Psoriasis Severity Index Scores Impacted by Tobacco Smoking in Current, Former Smokers

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In this analysis, the study investigators highlighted the impact of smoking cigarettes on PASI 75 achievement.

Cigarette smoking has a negative association with 75% Psoriasis Area and Severity Index reductions (PASI 75) among current and former smokers, according to new findings, with former smokers showing increased achievement of PASI 75 versus current smokers.1

This new research, led by Yan Qiang, from the Shanghai Skin Diseases Hospital at Tongji University School of Medicine in Shanghai, was carried out by Qiang and colleagues to expand upon the existing body of research on tobacco and psoriasis treatment efficacy. The investigators noted that smoking represents both an independent and a modifiable risk factor for psoriasis development as well as onset.

“However, evidence of the association between tobacco smoking and psoriasis treatment effects is still limited,” Qiang and colleagues wrote. “In this study, we aimed to understand how tobacco smoking influences the achievement of PASI75 after eight weeks of treatment, based on a cohort of psoriasis patients in Shanghai, China.”2

Background and Methods

The investigators looked at a cohort of psoriasis patients who had been treated at the Shanghai Skin Diseases Hospital between 2021 - 2022, noting that the prevalence of tobacco smoking in Shanghai was shown to be 31%. Those given a psoriasis diagnosis had been diagnosed using Chinese Clinical Dermatology guidelines and global standards.

The research team determined that their criteria for inclusion covered both male and female individuals with moderate-to-severe psoriasis with a body surface area (BSA) ≥ 5 and PASI ≥ 5, being aged 18 years and above, and having been admitted to the center’s inpatient department.

The team’s sample size they decided upon followed the methodology which they noted had been prescribed for observational research, and each individual with psoriasis underwent assessments such as physical examinations, PASI and BSA calculations, and physician global assessments (PGA) by dermatologists in hospital visits.

Later, dermatologists would formulate personalized plans of treatment for each subject through shared decision-making meetings, with treatment options such as methotrexate (MTX, 15–20 mg weekly with folic acid supplement), acitretin (25–50 mg per day), narrow-band ultraviolet (NB-UVB)/benvitimod (2–4 times per-week with benvitimod topical therapy), and biologics (e.g., risankizumab, ustekinumab, secukinumab).

Collection of data during the study involved the implementation of a specially-made questionnaire which dermatologists would administer. The investigators’ designed the questionnaire to cover demographic data such as sex, age, level of education marital status, body mass index (BMI), lifestyle habits like tobacco smoking, information on psoriasis severity (BSA, PASI, PGA), family history of the skin condition, and the treatment plan's efficacy looking at PASI scores at weeks 4 and 8, as well as reports of any adverse events (AEs).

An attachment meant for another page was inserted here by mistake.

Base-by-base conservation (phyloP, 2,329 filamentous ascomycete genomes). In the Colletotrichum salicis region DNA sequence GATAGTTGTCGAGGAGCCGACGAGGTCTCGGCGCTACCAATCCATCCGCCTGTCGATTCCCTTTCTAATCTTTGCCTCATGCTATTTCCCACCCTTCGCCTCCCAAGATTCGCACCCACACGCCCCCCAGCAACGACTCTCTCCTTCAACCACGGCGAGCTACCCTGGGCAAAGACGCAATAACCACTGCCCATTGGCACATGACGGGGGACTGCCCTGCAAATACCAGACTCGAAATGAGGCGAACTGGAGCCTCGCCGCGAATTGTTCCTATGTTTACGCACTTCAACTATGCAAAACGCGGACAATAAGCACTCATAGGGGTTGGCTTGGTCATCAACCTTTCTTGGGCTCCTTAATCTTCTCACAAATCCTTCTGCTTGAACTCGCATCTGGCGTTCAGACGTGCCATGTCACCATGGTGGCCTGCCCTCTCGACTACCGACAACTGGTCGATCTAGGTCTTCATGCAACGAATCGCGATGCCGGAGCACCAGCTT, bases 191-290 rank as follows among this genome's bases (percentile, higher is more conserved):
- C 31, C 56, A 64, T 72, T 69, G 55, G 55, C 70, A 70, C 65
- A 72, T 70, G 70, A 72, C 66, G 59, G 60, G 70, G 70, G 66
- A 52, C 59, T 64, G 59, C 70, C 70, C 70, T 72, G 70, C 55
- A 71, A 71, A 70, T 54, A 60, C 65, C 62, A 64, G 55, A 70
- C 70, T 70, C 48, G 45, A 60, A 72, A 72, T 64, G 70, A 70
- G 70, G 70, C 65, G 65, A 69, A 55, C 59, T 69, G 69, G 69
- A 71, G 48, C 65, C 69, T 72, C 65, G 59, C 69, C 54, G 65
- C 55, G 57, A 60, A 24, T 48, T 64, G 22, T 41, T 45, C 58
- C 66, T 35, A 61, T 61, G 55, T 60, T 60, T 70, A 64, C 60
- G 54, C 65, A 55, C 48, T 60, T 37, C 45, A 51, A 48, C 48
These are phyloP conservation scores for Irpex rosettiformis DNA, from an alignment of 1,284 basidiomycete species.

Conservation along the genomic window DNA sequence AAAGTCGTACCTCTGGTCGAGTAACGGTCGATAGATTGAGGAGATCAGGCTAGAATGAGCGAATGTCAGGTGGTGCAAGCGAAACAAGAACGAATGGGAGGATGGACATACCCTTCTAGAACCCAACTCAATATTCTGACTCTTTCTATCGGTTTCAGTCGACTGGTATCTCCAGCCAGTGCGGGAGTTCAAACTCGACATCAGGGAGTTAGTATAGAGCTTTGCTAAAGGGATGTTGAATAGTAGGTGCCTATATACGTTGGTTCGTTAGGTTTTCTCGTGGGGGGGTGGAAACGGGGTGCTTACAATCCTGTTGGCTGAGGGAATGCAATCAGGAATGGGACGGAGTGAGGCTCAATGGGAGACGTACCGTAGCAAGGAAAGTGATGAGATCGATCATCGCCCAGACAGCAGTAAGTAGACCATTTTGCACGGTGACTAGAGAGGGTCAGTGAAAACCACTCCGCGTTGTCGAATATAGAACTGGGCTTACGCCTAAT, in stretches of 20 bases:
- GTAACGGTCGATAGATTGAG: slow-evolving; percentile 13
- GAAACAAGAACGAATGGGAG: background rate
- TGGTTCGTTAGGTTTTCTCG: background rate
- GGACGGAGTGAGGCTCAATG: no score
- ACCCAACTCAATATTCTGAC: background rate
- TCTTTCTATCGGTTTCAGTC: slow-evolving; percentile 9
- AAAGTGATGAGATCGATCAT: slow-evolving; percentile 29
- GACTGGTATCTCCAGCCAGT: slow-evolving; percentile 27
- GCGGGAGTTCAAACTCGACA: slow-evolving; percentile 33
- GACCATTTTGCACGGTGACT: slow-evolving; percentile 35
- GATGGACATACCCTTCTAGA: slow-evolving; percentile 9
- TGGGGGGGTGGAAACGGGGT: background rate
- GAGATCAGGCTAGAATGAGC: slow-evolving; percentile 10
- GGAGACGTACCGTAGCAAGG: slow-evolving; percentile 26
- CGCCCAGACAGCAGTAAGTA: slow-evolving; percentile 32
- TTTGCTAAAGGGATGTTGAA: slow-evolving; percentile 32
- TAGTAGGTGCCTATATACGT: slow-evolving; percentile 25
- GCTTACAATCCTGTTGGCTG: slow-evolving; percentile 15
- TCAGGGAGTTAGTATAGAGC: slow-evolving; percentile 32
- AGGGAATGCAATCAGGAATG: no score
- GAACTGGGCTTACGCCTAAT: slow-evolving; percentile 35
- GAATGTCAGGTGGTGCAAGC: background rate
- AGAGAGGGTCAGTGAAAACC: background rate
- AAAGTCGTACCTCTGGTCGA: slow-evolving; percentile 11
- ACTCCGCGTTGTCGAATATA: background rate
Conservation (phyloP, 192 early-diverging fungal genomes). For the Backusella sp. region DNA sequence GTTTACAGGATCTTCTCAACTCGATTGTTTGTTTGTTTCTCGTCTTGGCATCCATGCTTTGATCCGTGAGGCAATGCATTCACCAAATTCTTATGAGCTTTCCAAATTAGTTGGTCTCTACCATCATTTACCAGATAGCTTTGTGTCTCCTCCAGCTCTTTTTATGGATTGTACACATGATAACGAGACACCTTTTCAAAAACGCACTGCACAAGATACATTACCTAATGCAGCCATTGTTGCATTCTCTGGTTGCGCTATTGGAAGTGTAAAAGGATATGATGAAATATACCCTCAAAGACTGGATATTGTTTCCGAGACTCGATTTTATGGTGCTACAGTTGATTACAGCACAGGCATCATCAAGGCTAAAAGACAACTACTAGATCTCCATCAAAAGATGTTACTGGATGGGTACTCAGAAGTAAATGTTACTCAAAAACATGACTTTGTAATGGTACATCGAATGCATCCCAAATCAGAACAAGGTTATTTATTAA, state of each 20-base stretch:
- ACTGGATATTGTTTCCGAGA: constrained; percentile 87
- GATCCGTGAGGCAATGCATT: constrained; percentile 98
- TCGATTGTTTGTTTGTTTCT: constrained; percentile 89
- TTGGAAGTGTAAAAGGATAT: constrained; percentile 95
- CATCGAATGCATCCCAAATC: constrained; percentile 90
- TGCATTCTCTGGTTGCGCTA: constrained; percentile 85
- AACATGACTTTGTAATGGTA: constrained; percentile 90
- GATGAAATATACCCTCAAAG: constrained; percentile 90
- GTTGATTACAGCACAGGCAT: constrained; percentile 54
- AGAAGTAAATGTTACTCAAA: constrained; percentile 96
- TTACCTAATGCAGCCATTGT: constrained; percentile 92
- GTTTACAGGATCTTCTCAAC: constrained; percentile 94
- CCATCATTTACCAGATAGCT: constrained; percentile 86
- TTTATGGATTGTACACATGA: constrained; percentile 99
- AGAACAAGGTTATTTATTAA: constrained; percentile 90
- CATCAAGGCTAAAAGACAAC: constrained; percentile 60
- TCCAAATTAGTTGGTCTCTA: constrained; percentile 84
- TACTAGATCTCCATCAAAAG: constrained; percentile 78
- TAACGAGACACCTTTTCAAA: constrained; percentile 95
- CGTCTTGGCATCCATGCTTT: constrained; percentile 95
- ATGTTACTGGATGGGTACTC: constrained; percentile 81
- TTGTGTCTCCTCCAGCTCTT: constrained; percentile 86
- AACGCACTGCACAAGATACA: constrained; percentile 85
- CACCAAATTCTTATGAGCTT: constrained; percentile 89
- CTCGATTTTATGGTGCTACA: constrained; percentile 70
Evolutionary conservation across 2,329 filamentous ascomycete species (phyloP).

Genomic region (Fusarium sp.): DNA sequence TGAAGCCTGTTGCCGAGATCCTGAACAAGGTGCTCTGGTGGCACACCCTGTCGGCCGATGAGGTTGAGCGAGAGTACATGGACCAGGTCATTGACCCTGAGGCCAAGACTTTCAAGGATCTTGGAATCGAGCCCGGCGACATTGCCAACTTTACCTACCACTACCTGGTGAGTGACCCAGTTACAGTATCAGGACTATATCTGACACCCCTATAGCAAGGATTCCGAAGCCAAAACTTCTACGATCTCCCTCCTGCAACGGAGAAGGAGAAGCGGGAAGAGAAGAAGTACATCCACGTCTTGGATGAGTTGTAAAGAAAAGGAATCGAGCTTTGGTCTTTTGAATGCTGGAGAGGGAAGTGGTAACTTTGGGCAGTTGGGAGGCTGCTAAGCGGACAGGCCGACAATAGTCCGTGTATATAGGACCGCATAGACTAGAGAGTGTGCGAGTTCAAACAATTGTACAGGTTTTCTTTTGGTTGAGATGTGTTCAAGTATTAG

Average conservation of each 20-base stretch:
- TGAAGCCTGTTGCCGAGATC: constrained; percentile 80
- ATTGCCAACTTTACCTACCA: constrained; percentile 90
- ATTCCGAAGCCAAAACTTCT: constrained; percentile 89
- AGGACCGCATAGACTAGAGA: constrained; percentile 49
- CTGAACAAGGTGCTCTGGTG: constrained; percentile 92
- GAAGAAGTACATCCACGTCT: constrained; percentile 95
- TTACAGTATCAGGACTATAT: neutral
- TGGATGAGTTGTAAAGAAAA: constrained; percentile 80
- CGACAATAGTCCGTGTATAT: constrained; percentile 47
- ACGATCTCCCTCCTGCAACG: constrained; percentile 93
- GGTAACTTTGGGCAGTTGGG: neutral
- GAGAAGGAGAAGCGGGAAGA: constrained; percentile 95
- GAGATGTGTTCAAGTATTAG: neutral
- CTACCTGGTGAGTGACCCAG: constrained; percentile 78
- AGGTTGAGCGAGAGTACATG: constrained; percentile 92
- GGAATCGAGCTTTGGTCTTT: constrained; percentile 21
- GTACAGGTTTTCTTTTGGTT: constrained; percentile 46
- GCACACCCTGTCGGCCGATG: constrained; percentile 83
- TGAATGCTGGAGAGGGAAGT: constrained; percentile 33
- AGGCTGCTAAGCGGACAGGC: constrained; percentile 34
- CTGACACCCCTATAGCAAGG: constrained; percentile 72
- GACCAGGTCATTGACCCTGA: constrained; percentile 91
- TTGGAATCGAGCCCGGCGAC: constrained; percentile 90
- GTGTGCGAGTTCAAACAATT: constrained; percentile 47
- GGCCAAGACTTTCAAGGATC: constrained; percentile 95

Findings

Overall, there were 560 subjects who had been diagnosed with psoriasis and participated in the study, with 72.9% being male and the average age being 48.4 years. Within this population, 38.8% were shown to have been current smokers and 5.0% were former smokers.

The investigators reported that the participants’ baseline median PASI score had been 11.1 (interquartile range, IQR: 7.9–16.6), adding that this had lowered to 6.2 at the 4-week mark and further to 3.1 at the 8-week mark. They added that 13.8% and 47.3% of those with psoriasis reported achieving PASI 75 at the 4 and 8-week marks, respectively.

In the research team’s logistic regression analysis, they showed that those who were non-smoking showed a far greater likelihood of PASI 75 achievement at 8 weeks, with the adjusted odds ratio (AOR) being 11.43 (95% CI: 6.91–18.89) for those who were non-smokers compared to smokers.

Additionally, the team noted that the AORs were 14.14 (95% CI: 8.27–24.20) for those who were labeled current smokers and 3.05 (95% CI: 1.20–7.76) for those labeled as former smokers. Those who had formerly smoked also showed increased odds of achieving PASI 75 versus current smokers (AOR=3.37), and the investigators found that younger age at smoking initiation, longer duration of smoking habits, and higher smoking intensity were some of the elements linked to lower PASI 75 rates of achievement.

“We recommend the implementation of tobacco control measures, the provision of patient-centered, culturally sensitive cessation guides, and bedside support to improve the treatment response among patients with psoriasis,” they wrote.

References

  1. Qiang* Y, Kuai* L, Liu* S, et al. Tobacco smoking negatively influences the achievement of greater than three-quarters reduction in psoriasis area and severity index after eight weeks of treatment among patients with psoriasis: Findings from a prospective study. Tobacco Induced Diseases. 2024;22(April):61. doi:10.18332/tid/184143.
  2. Naldi L, Chatenoud L, Linder D, et al. Cigarette smoking, body mass index, and stressful life events as risk factors for psoriasis: results from an Italian case-control study. J Invest Dermatol. 2005;125(1):61-67. doi:10.1111/j.0022-202X.2005.23681.x.
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